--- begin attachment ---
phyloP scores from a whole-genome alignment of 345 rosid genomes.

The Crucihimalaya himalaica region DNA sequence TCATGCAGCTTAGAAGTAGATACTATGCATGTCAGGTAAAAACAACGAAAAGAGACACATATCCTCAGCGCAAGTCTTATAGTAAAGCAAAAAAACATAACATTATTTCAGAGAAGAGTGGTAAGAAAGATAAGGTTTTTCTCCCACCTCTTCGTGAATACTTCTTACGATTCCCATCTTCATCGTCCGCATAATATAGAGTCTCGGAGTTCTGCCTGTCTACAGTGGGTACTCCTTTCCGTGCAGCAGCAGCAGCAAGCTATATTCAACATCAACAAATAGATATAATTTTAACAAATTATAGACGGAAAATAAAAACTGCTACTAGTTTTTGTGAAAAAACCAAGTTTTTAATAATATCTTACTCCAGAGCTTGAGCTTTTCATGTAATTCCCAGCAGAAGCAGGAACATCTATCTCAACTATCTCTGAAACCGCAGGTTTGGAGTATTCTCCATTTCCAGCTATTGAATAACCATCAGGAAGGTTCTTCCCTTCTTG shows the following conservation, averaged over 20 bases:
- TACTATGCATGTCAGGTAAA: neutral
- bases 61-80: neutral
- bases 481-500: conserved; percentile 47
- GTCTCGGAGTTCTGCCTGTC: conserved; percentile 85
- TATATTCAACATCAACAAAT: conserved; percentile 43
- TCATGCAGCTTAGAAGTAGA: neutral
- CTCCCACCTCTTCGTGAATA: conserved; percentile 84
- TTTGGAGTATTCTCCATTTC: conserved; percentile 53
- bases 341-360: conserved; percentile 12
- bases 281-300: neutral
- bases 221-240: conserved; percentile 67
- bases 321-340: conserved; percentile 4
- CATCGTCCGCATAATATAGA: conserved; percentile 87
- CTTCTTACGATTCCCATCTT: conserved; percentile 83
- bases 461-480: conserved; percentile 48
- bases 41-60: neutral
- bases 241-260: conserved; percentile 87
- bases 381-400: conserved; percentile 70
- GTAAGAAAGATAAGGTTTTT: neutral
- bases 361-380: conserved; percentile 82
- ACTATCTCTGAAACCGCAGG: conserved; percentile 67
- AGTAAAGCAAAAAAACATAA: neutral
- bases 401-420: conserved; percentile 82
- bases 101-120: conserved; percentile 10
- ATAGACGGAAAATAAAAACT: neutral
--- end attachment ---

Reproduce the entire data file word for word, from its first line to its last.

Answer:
phyloP scores from a whole-genome alignment of 345 rosid genomes.

The Crucihimalaya himalaica region DNA sequence TCATGCAGCTTAGAAGTAGATACTATGCATGTCAGGTAAAAACAACGAAAAGAGACACATATCCTCAGCGCAAGTCTTATAGTAAAGCAAAAAAACATAACATTATTTCAGAGAAGAGTGGTAAGAAAGATAAGGTTTTTCTCCCACCTCTTCGTGAATACTTCTTACGATTCCCATCTTCATCGTCCGCATAATATAGAGTCTCGGAGTTCTGCCTGTCTACAGTGGGTACTCCTTTCCGTGCAGCAGCAGCAGCAAGCTATATTCAACATCAACAAATAGATATAATTTTAACAAATTATAGACGGAAAATAAAAACTGCTACTAGTTTTTGTGAAAAAACCAAGTTTTTAATAATATCTTACTCCAGAGCTTGAGCTTTTCATGTAATTCCCAGCAGAAGCAGGAACATCTATCTCAACTATCTCTGAAACCGCAGGTTTGGAGTATTCTCCATTTCCAGCTATTGAATAACCATCAGGAAGGTTCTTCCCTTCTTG shows the following conservation, averaged over 20 bases:
- TACTATGCATGTCAGGTAAA: neutral
- bases 61-80: neutral
- bases 481-500: conserved; percentile 47
- GTCTCGGAGTTCTGCCTGTC: conserved; percentile 85
- TATATTCAACATCAACAAAT: conserved; percentile 43
- TCATGCAGCTTAGAAGTAGA: neutral
- CTCCCACCTCTTCGTGAATA: conserved; percentile 84
- TTTGGAGTATTCTCCATTTC: conserved; percentile 53
- bases 341-360: conserved; percentile 12
- bases 281-300: neutral
- bases 221-240: conserved; percentile 67
- bases 321-340: conserved; percentile 4
- CATCGTCCGCATAATATAGA: conserved; percentile 87
- CTTCTTACGATTCCCATCTT: conserved; percentile 83
- bases 461-480: conserved; percentile 48
- bases 41-60: neutral
- bases 241-260: conserved; percentile 87
- bases 381-400: conserved; percentile 70
- GTAAGAAAGATAAGGTTTTT: neutral
- bases 361-380: conserved; percentile 82
- ACTATCTCTGAAACCGCAGG: conserved; percentile 67
- AGTAAAGCAAAAAAACATAA: neutral
- bases 401-420: conserved; percentile 82
- bases 101-120: conserved; percentile 10
- ATAGACGGAAAATAAAAACT: neutral